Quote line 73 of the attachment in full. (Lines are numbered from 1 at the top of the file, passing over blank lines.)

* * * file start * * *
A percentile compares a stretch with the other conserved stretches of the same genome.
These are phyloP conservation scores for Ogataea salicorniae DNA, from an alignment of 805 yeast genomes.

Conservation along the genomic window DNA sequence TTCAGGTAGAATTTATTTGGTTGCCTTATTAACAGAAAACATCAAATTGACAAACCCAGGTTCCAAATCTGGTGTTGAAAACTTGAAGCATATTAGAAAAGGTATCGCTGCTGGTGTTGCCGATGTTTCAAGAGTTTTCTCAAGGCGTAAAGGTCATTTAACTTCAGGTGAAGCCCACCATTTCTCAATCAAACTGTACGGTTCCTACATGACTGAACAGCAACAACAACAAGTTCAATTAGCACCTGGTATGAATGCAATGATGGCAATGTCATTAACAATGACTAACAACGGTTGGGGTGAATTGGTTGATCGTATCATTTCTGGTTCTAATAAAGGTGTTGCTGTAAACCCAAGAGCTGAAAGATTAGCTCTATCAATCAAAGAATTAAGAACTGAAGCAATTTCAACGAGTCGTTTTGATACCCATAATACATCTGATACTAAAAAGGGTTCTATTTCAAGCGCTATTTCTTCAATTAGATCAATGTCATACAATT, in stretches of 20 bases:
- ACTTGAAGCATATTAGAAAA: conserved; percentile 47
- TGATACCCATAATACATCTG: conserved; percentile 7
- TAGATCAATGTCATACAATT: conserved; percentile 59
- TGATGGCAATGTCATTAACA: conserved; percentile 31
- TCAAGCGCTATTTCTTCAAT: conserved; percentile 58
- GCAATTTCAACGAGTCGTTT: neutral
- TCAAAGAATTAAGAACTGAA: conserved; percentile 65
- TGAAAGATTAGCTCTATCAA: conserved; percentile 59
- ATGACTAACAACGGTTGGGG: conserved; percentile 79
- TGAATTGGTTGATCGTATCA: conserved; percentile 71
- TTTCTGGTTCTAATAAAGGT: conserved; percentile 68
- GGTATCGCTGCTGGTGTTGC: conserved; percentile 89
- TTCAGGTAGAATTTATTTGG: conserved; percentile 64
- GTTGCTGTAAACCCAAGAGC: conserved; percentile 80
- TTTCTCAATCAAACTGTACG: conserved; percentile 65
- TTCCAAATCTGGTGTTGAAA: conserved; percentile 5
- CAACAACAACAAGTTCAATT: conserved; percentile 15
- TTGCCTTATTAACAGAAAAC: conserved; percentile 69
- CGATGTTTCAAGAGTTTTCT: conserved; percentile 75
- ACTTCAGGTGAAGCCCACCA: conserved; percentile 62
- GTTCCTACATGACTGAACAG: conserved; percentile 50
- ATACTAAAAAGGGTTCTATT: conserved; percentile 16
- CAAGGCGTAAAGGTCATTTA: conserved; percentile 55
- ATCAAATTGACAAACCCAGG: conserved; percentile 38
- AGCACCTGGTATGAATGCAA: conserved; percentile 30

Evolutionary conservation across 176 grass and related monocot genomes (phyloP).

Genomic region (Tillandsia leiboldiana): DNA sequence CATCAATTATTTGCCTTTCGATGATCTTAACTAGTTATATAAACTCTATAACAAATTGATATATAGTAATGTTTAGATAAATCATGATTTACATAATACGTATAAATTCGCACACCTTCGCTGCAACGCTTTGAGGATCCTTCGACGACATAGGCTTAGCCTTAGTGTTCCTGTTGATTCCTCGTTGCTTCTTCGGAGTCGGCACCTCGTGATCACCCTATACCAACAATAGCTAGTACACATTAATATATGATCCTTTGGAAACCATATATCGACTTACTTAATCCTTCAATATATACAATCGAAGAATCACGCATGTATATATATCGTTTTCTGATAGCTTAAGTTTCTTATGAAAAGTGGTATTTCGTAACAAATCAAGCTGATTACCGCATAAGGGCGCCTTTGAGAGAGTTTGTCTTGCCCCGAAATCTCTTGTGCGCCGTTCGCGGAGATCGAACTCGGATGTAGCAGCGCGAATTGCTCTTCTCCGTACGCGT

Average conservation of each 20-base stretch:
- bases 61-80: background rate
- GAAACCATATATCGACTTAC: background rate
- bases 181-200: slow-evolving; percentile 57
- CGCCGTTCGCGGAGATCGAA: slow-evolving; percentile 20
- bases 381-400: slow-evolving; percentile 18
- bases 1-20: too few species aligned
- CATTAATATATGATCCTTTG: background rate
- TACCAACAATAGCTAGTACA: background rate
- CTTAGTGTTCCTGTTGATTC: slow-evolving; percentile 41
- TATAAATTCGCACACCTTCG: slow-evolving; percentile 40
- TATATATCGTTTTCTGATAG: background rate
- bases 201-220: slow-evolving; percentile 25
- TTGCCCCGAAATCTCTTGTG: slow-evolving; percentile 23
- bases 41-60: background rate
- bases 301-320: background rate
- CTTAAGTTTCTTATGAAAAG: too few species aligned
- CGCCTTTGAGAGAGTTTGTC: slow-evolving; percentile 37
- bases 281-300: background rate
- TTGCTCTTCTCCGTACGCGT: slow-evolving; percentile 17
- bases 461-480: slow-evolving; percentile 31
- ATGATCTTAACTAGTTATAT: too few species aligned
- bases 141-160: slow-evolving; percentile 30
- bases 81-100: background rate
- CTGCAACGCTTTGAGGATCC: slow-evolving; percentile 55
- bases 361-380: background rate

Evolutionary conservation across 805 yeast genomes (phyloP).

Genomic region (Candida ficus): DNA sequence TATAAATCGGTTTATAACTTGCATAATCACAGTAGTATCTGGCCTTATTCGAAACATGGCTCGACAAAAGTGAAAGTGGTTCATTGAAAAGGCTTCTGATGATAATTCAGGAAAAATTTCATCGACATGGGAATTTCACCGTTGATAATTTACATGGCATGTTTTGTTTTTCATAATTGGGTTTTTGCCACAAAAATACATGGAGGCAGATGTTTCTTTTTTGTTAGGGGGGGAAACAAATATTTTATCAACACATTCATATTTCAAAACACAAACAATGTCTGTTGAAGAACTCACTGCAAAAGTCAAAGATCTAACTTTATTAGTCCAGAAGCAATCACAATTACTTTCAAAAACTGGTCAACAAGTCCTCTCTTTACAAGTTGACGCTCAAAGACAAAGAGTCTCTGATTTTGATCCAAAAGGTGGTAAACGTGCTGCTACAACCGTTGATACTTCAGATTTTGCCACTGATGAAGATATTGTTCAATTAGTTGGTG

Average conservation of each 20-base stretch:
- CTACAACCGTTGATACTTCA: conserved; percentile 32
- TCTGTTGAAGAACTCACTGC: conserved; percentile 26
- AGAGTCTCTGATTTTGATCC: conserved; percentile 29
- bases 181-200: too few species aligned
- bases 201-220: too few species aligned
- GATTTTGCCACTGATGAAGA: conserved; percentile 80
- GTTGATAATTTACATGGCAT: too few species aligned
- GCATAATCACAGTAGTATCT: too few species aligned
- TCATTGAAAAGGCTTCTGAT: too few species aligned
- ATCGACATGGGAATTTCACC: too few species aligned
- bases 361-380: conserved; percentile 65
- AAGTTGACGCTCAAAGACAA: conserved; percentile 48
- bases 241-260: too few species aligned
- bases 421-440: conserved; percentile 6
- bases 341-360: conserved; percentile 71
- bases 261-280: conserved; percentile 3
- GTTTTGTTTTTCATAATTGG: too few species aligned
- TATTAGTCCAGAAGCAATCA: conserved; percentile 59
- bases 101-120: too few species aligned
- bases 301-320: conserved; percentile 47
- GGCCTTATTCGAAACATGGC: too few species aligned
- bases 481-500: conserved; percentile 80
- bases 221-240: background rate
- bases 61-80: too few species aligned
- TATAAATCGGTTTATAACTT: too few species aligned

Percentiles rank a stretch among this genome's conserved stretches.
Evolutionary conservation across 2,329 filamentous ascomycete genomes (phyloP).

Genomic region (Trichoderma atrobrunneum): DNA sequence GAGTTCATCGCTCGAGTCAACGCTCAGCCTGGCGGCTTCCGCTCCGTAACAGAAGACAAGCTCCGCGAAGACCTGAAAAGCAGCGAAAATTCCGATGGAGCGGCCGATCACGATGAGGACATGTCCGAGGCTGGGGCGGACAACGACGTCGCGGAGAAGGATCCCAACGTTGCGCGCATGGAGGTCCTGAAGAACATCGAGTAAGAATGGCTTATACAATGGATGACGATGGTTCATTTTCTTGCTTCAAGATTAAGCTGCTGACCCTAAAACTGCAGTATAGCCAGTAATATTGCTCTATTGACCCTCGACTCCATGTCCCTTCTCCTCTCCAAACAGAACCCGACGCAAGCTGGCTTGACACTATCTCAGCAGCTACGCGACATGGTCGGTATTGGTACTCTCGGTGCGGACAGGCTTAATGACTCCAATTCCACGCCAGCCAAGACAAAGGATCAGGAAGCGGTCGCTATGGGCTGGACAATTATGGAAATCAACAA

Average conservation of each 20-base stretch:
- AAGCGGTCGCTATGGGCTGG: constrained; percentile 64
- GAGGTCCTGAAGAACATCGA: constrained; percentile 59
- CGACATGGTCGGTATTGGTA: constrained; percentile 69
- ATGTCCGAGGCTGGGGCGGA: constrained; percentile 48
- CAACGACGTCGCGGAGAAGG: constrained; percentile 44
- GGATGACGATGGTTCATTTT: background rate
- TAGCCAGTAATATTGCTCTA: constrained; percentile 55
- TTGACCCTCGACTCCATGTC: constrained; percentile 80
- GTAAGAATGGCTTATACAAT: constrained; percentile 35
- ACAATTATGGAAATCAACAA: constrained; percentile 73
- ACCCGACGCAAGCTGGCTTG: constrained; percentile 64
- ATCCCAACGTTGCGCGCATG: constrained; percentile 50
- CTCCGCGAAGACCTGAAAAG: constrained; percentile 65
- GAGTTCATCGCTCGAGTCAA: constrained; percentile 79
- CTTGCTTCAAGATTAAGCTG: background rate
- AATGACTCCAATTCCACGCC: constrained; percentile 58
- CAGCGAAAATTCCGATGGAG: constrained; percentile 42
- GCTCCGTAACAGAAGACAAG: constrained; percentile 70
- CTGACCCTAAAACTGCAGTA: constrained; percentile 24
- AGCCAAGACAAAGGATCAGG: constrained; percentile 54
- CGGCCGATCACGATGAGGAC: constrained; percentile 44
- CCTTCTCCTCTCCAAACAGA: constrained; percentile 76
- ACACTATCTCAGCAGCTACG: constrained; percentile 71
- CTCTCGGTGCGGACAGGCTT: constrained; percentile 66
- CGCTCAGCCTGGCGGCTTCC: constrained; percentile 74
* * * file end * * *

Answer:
- bases 421-440: conserved; percentile 6